TABLE 2__________________________________________________________________________SUMMARY OF CRACKING DATA FOR REACTION OF HEXADECANE, METHANOL, ANDHEXADECANE/METHANOL MIX OVER A ZSM-5 CATALYST DISPERSED IN THE FEED AT LHSV = 18.6HR-1Run No. 13 14 15 16 17 18 19 20 21 22 23 24__________________________________________________________________________Feed n-C16 H34 n-C16 H34 Mix* MEOH n-C16 H34 Mix* n-C16 H34 n-C16 H34 Mix* MEOH n-C16 H34 2 Mix* -Temperature, 1125 1125 1125 1125 1090 1090 970 970 970 970 900 900°F.Temperature, 607 607 607 607 588 588 521 521 521 521 482 482°C.Wt. % ZSM-5 None 1.0 1.0 1.0 1.0 1.0 None 1.0 1.0 1.0 1.0 1.0Wt. % 100 100 80 -- 100 80 100 100 80 -- 100 80HexadecaneWt. % -- -- 20 100 -- 20 -- -- 20 100 -- 20MethanolTotal gms 30.4 36.1 30.9 23.6 38.6 34.0 45.8 22.0 14.8 30.7 20.0 20.0chargedTotal gms 30.4 35.2 29.9 23.5 37.1 33.1 45.4 21.9 14.4 30.8 18.9 20.16recoveredMass Balance 100 97.5 96.8 99.6 96.1 97.4 99.2 99.5 97.3 99.7 95.0 100.2ProductAnalysisMethanol -- -- -- 45.97 -- -- -- -- -- 82.50 -- 10.16DME -- -- 6.17 31.57 -- 9.83 -- -- 0.29 3.41 -- 2.75CO -- -- 0.27 5.61 -- -- -- -- 0.05 2.47 -- --CO2 -- -- 0.54 1.24 -- 0.43 -- -- 0.20 0.94 -- --H2 O -- -- 8.12 13.50 -- 6.82 -- -- 10.94 4.94 -- 4.46CH4 0.19 0.17 0.81 0.69 0.095 0.94 0.07 0.024 0.92 4.46 0.012 0.28C2 + C2 = 0.77 3.15 3.12 0.06 1.814 3.42 0.22 0.47 0.11 0.14 0.072 0.20C3 0.08 6.07 4.14 0.24 5.40 3.75 0.04 3.81 3.52 0.08 0.53 0.97C3 = 0.48 12.91 18.47 0.06 8.57 15.82 0.09 4.22 9.88 0.19 0.53 2.08I--C4 0.08 1.53 1.99 0.34 1.13 1.89 0.08 1.45 2.75 0.08 0.22 0.64N--C4 0.22 3.72 1.79 0.05 1.71 1.63 0.04 3.08 2.15 0.09 0.47 0.59C4 = 'S 2.97 13.11 12.19 0.49 15.89 12.80 0.25 7.87 8.82 0.32 2.49 1.88C5 'S 6.35 8.72 11.27 0.33 10.44 12.10 0.48 19.70 12.30 0.40 14.21 2.85C6 'S 1.40 4.15 6.34 -- 5.61 8.71 -- 4.43 8.74 -- 3.47 7.81C7 'S -- 3.12 5.01 -- 2.85 3.54 -- 0.95 4.13 -- 1.93 1.48C8 'S -- 2.97 5.62 -- 2.87 4.10 -- 2.20 2.17 -- 1.25 0.89C9 'S -- 2.83 4.35 -- 2.78 3.15 -- 2.26 4.14 -- 0.91 0.55C10 'S -- 1.19 1.79 -- 1.20 1.54 -- 1.07 0.94 -- 0.78 0.48C11 'S -- 0.19 0.24 -- 0.21 0.21 -- 0.63 0.52 -- 0.56 0.43C12 'S -- 0.14 0.20 -- -- 0.21 -- -- 0.41 -- 0.51 0.31C13 'S -- 0.83 1.07 -- 0.95 1.13 -- 0.33 0.59 -- 0.36 0.31C14 'S 0.19 1.13 0.15 -- 1.15 0.20 -- 0.22 0.83 -- 0.26 0.18C15 'S 0.63 0.26 0.39 -- 0.26 0.30 -- 0.68 0.40 -- 0.36 2.10Hexadecane 86.11 33.81 5.58 -- 37.07 6.72 98.73 45.91 25.20 -- 64.46 58.63Higher 0.53 -- 0.43 -- -- 0.76 -- 0.69 -- -- 1.62 --BoilersConversion 13.89 66.19 92.02 -- 62.93 91.60 1.27 54.09 69.50 -- 35.54 26.71of C16 H34% HC From -- -- 4.90 2.26 -- 2.92 -- -- 8.52 5.76 -- 2.63MEOHConversion -- -- 100 54.03 -- 100 -- -- 100 17.50 -- 49.20of MEOH__________________________________________________________________________ *Mix: All nC16 H34 :MEOH Mixtures are 80 wt. % nC16 H34 and 20 wt. % MEOH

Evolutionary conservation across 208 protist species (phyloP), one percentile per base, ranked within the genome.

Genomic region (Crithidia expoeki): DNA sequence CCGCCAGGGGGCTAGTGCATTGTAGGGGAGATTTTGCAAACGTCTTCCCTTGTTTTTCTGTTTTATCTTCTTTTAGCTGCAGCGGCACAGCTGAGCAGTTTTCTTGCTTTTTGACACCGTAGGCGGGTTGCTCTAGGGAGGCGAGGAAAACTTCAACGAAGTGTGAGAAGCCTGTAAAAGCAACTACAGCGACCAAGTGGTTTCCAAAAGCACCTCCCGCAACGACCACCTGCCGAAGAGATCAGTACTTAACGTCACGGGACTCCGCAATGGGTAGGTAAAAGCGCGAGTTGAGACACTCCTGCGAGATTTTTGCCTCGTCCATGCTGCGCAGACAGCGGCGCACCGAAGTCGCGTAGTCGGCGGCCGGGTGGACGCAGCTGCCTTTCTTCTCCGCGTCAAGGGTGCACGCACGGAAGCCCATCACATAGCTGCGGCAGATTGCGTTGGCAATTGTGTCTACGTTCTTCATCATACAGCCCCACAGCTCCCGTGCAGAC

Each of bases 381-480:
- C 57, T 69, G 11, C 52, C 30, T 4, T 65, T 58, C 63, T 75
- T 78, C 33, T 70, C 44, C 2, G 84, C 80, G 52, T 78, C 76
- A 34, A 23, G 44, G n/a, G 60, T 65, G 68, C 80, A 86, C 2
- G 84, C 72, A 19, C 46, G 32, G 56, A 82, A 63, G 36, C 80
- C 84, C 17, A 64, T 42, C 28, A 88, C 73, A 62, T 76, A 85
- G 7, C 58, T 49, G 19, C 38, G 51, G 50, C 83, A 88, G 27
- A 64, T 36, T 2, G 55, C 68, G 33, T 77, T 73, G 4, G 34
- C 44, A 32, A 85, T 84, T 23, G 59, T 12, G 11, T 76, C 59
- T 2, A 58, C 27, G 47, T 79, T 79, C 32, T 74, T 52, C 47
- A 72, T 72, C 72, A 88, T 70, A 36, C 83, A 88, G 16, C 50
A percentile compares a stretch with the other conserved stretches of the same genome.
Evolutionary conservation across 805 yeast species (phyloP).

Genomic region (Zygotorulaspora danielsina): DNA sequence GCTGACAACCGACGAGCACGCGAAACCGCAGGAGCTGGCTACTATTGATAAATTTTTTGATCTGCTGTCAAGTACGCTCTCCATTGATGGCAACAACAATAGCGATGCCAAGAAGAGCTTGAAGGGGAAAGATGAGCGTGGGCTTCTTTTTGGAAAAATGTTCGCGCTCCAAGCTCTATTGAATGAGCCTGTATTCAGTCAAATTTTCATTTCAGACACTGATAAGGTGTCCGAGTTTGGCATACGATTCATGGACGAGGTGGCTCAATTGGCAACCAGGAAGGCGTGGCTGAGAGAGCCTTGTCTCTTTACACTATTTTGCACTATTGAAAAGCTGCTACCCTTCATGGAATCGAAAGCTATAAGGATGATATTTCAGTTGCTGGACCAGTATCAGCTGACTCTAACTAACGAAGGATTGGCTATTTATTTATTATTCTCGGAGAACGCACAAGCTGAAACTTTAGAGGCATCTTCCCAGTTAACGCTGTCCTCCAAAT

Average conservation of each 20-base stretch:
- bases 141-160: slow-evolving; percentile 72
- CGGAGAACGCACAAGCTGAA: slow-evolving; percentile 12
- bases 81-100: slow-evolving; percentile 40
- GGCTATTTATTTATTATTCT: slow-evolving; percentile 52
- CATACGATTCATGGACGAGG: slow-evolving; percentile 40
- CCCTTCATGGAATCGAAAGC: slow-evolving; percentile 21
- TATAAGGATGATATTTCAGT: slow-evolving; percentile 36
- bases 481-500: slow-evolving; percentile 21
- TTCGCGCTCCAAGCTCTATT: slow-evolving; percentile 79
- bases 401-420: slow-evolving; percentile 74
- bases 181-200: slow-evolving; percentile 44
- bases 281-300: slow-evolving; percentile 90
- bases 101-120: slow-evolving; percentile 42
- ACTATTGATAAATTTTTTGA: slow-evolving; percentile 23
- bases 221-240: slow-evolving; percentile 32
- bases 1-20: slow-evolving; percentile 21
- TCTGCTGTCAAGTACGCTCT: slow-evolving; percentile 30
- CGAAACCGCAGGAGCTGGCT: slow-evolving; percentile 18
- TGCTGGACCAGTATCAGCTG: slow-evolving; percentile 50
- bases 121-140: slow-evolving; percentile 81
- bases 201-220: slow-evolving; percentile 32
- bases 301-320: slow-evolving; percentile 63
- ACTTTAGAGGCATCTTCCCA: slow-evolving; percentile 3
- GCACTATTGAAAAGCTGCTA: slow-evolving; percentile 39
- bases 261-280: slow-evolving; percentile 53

TABLE 3__________________________________________________________________________THERMODYNAMIC ANALYSIS OF MEOH - HEXADECANEDISPERSED CATALYST RUNSFEED PRODUCT QMEOH Qn-C16 H34Run No.g MEOH g C16 H34 g C16 H34 g MEOH g DME g H2 O g MEOH HC* kcal/mole kcal/mole__________________________________________________________________________16 100 -- -- 45.97 31.57 13.50 2.26 -4.07 --17 -- 100 37.07 -- -- -- -- -- +13.3318 20 80 6.72 -- 9.83 6.82 2.92 -2.01 +15.5214 -- 100 33.81 -- -- -- -- -- +14.0215 20 80 5.58 -- 6.17 8.12 4.90 -2.20 +15.76__________________________________________________________________________ *Note: Remainder is CO and CO2. MEOH conversion to CO and CO2 i ignored in heat balance. Q = Net heat liberated (-) or consumed (+) by each reactant
For the uncatalyzed hexadecane reactions, the observed 50.1 kcal/mol and 46.5 kcal/mol activation energies fall close to the 50-60 kcal/mol range that is frequently cited for free radical cracking reactions of pure hydrocarbons. Similarly, for cracking runs using a catalyst-to-oil ratio of 2×10-4, the measured activation energies of 20.5 kcal/mol and 23.6 kcal/mol fall within the 15 to 30 kcal/mol range that is often cited for the carbonium ion catalyzed reaction of other normal parafins. That these measured activation energies are on the low side may be explained by the non-isothermality occurring at the entrance to the reactor where the feed is volatilized. The lower temperatures at the outsets of the reactions, where the catalyst is most active, would conceivably produce artificially low conversions and therefore artificially low activation energies if isothermality is assumed.
As the catalyst concentration was increased to a catalyst-to-oil ratio of 1×10-2, the activation energy dropped to approximately 2.5 kcal/mol. Although such a drop in activation energy suggests the onset of a mass transfer limited regime, mathematically derived criteria which have been developed indicate that mass transfer limitations (both interphase and intracrystalline) should not be encountered under these reaction conditions.
In brief, these experimental runs 1-12, as shown in Table 1 and as analyzed in FIGS. 2-5, verify a theoretical model which was designed to predict the conditions required for cracking with low concentrations of a finely dispersed catalyst by applying the model to the cracking of hexadecane with dispersed ZSM-5B. At high conversons, the reaction becomes heat transfer limited because of the large cracking endotherm and the high intrinsic activity of the catalyst.